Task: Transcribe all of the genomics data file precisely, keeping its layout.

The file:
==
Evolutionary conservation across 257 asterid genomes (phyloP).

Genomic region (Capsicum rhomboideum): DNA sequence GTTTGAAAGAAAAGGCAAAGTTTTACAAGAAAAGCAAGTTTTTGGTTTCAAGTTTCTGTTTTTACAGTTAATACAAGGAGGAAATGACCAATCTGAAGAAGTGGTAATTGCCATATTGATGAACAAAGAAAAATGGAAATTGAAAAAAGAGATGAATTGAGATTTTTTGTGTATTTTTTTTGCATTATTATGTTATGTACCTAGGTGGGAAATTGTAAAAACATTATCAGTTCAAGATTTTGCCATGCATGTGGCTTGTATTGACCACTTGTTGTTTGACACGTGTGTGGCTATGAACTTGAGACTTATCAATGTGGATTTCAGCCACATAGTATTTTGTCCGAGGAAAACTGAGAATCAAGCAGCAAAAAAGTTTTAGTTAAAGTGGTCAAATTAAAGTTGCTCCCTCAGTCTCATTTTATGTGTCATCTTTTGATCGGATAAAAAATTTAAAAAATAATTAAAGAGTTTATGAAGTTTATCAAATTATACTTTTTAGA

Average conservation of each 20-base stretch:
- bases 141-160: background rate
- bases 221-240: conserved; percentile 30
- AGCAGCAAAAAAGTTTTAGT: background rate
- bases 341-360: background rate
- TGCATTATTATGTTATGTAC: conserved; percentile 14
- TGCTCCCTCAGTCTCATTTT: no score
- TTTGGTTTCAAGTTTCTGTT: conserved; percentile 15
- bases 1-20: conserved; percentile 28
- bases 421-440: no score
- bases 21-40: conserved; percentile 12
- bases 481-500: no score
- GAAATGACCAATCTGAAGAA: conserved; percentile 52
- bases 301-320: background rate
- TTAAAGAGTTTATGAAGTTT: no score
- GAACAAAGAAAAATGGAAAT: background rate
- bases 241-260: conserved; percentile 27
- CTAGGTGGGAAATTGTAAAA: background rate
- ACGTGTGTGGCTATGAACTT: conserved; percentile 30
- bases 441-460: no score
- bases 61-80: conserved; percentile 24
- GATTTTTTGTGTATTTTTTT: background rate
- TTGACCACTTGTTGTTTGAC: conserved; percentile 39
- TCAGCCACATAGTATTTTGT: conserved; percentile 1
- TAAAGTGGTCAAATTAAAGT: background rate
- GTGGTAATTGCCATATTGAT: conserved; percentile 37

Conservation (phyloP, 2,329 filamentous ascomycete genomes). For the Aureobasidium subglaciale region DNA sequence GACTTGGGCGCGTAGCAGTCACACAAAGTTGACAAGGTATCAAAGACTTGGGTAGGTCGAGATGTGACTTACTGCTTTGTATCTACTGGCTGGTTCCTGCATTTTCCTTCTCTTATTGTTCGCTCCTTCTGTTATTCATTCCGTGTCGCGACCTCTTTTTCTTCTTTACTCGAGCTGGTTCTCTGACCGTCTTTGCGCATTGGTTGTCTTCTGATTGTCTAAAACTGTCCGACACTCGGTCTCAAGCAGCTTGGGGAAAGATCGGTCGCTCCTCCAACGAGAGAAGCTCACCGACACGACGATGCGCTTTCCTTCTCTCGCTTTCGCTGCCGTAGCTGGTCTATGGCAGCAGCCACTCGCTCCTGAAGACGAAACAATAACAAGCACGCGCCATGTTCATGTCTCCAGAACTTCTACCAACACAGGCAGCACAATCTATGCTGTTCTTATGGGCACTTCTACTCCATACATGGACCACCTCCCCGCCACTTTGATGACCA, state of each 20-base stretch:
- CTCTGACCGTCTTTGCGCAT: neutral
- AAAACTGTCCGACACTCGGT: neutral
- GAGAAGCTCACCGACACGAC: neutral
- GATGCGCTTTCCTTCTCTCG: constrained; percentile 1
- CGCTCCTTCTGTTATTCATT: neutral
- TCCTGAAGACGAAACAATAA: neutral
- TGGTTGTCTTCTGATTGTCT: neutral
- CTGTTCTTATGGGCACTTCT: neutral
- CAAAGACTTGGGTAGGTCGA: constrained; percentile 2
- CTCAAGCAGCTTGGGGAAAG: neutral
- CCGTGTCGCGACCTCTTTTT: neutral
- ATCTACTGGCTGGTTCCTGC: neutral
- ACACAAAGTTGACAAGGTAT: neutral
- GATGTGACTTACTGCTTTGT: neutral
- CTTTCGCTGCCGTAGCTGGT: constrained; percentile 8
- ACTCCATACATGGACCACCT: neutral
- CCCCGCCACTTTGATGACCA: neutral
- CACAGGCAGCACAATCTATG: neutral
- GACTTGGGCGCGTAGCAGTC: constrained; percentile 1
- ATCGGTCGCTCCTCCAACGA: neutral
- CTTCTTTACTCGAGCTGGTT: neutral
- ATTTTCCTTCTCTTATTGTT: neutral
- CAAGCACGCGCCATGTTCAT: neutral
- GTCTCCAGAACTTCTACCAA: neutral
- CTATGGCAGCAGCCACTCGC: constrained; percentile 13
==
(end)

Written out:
Evolutionary conservation across 257 asterid genomes (phyloP).

Genomic region (Capsicum rhomboideum): DNA sequence GTTTGAAAGAAAAGGCAAAGTTTTACAAGAAAAGCAAGTTTTTGGTTTCAAGTTTCTGTTTTTACAGTTAATACAAGGAGGAAATGACCAATCTGAAGAAGTGGTAATTGCCATATTGATGAACAAAGAAAAATGGAAATTGAAAAAAGAGATGAATTGAGATTTTTTGTGTATTTTTTTTGCATTATTATGTTATGTACCTAGGTGGGAAATTGTAAAAACATTATCAGTTCAAGATTTTGCCATGCATGTGGCTTGTATTGACCACTTGTTGTTTGACACGTGTGTGGCTATGAACTTGAGACTTATCAATGTGGATTTCAGCCACATAGTATTTTGTCCGAGGAAAACTGAGAATCAAGCAGCAAAAAAGTTTTAGTTAAAGTGGTCAAATTAAAGTTGCTCCCTCAGTCTCATTTTATGTGTCATCTTTTGATCGGATAAAAAATTTAAAAAATAATTAAAGAGTTTATGAAGTTTATCAAATTATACTTTTTAGA

Average conservation of each 20-base stretch:
- bases 141-160: background rate
- bases 221-240: conserved; percentile 30
- AGCAGCAAAAAAGTTTTAGT: background rate
- bases 341-360: background rate
- TGCATTATTATGTTATGTAC: conserved; percentile 14
- TGCTCCCTCAGTCTCATTTT: no score
- TTTGGTTTCAAGTTTCTGTT: conserved; percentile 15
- bases 1-20: conserved; percentile 28
- bases 421-440: no score
- bases 21-40: conserved; percentile 12
- bases 481-500: no score
- GAAATGACCAATCTGAAGAA: conserved; percentile 52
- bases 301-320: background rate
- TTAAAGAGTTTATGAAGTTT: no score
- GAACAAAGAAAAATGGAAAT: background rate
- bases 241-260: conserved; percentile 27
- CTAGGTGGGAAATTGTAAAA: background rate
- ACGTGTGTGGCTATGAACTT: conserved; percentile 30
- bases 441-460: no score
- bases 61-80: conserved; percentile 24
- GATTTTTTGTGTATTTTTTT: background rate
- TTGACCACTTGTTGTTTGAC: conserved; percentile 39
- TCAGCCACATAGTATTTTGT: conserved; percentile 1
- TAAAGTGGTCAAATTAAAGT: background rate
- GTGGTAATTGCCATATTGAT: conserved; percentile 37

Conservation (phyloP, 2,329 filamentous ascomycete genomes). For the Aureobasidium subglaciale region DNA sequence GACTTGGGCGCGTAGCAGTCACACAAAGTTGACAAGGTATCAAAGACTTGGGTAGGTCGAGATGTGACTTACTGCTTTGTATCTACTGGCTGGTTCCTGCATTTTCCTTCTCTTATTGTTCGCTCCTTCTGTTATTCATTCCGTGTCGCGACCTCTTTTTCTTCTTTACTCGAGCTGGTTCTCTGACCGTCTTTGCGCATTGGTTGTCTTCTGATTGTCTAAAACTGTCCGACACTCGGTCTCAAGCAGCTTGGGGAAAGATCGGTCGCTCCTCCAACGAGAGAAGCTCACCGACACGACGATGCGCTTTCCTTCTCTCGCTTTCGCTGCCGTAGCTGGTCTATGGCAGCAGCCACTCGCTCCTGAAGACGAAACAATAACAAGCACGCGCCATGTTCATGTCTCCAGAACTTCTACCAACACAGGCAGCACAATCTATGCTGTTCTTATGGGCACTTCTACTCCATACATGGACCACCTCCCCGCCACTTTGATGACCA, state of each 20-base stretch:
- CTCTGACCGTCTTTGCGCAT: neutral
- AAAACTGTCCGACACTCGGT: neutral
- GAGAAGCTCACCGACACGAC: neutral
- GATGCGCTTTCCTTCTCTCG: constrained; percentile 1
- CGCTCCTTCTGTTATTCATT: neutral
- TCCTGAAGACGAAACAATAA: neutral
- TGGTTGTCTTCTGATTGTCT: neutral
- CTGTTCTTATGGGCACTTCT: neutral
- CAAAGACTTGGGTAGGTCGA: constrained; percentile 2
- CTCAAGCAGCTTGGGGAAAG: neutral
- CCGTGTCGCGACCTCTTTTT: neutral
- ATCTACTGGCTGGTTCCTGC: neutral
- ACACAAAGTTGACAAGGTAT: neutral
- GATGTGACTTACTGCTTTGT: neutral
- CTTTCGCTGCCGTAGCTGGT: constrained; percentile 8
- ACTCCATACATGGACCACCT: neutral
- CCCCGCCACTTTGATGACCA: neutral
- CACAGGCAGCACAATCTATG: neutral
- GACTTGGGCGCGTAGCAGTC: constrained; percentile 1
- ATCGGTCGCTCCTCCAACGA: neutral
- CTTCTTTACTCGAGCTGGTT: neutral
- ATTTTCCTTCTCTTATTGTT: neutral
- CAAGCACGCGCCATGTTCAT: neutral
- GTCTCCAGAACTTCTACCAA: neutral
- CTATGGCAGCAGCCACTCGC: constrained; percentile 13